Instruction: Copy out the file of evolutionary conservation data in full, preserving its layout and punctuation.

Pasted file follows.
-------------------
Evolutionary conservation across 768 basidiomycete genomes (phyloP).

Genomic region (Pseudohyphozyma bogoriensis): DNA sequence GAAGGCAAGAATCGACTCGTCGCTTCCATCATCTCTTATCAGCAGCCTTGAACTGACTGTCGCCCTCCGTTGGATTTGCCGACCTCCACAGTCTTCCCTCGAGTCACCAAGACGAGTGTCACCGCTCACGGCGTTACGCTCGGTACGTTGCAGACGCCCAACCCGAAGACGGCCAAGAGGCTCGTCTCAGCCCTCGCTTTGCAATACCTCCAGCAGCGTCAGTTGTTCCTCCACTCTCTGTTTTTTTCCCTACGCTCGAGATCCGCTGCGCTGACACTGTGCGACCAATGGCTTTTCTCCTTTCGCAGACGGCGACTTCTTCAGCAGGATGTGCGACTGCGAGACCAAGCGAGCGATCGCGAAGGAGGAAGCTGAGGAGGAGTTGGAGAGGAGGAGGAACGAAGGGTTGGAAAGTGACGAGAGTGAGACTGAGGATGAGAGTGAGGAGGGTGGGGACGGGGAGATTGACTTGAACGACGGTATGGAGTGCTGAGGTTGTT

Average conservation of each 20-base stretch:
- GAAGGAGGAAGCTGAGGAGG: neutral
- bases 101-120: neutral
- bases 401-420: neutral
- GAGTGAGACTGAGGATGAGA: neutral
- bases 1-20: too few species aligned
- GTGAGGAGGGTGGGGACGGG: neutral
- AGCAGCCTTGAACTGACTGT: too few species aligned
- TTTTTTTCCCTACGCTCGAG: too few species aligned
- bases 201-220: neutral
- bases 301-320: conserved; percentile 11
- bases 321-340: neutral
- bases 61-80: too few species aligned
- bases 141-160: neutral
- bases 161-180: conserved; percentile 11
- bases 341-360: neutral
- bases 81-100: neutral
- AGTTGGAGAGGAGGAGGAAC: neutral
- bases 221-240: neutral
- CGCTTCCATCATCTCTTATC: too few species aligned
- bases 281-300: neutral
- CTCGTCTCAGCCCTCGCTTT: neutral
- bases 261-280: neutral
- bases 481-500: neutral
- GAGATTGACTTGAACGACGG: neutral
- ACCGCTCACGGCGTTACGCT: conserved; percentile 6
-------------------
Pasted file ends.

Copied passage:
Evolutionary conservation across 768 basidiomycete genomes (phyloP).

Genomic region (Pseudohyphozyma bogoriensis): DNA sequence GAAGGCAAGAATCGACTCGTCGCTTCCATCATCTCTTATCAGCAGCCTTGAACTGACTGTCGCCCTCCGTTGGATTTGCCGACCTCCACAGTCTTCCCTCGAGTCACCAAGACGAGTGTCACCGCTCACGGCGTTACGCTCGGTACGTTGCAGACGCCCAACCCGAAGACGGCCAAGAGGCTCGTCTCAGCCCTCGCTTTGCAATACCTCCAGCAGCGTCAGTTGTTCCTCCACTCTCTGTTTTTTTCCCTACGCTCGAGATCCGCTGCGCTGACACTGTGCGACCAATGGCTTTTCTCCTTTCGCAGACGGCGACTTCTTCAGCAGGATGTGCGACTGCGAGACCAAGCGAGCGATCGCGAAGGAGGAAGCTGAGGAGGAGTTGGAGAGGAGGAGGAACGAAGGGTTGGAAAGTGACGAGAGTGAGACTGAGGATGAGAGTGAGGAGGGTGGGGACGGGGAGATTGACTTGAACGACGGTATGGAGTGCTGAGGTTGTT

Average conservation of each 20-base stretch:
- GAAGGAGGAAGCTGAGGAGG: neutral
- bases 101-120: neutral
- bases 401-420: neutral
- GAGTGAGACTGAGGATGAGA: neutral
- bases 1-20: too few species aligned
- GTGAGGAGGGTGGGGACGGG: neutral
- AGCAGCCTTGAACTGACTGT: too few species aligned
- TTTTTTTCCCTACGCTCGAG: too few species aligned
- bases 201-220: neutral
- bases 301-320: conserved; percentile 11
- bases 321-340: neutral
- bases 61-80: too few species aligned
- bases 141-160: neutral
- bases 161-180: conserved; percentile 11
- bases 341-360: neutral
- bases 81-100: neutral
- AGTTGGAGAGGAGGAGGAAC: neutral
- bases 221-240: neutral
- CGCTTCCATCATCTCTTATC: too few species aligned
- bases 281-300: neutral
- CTCGTCTCAGCCCTCGCTTT: neutral
- bases 261-280: neutral
- bases 481-500: neutral
- GAGATTGACTTGAACGACGG: neutral
- ACCGCTCACGGCGTTACGCT: conserved; percentile 6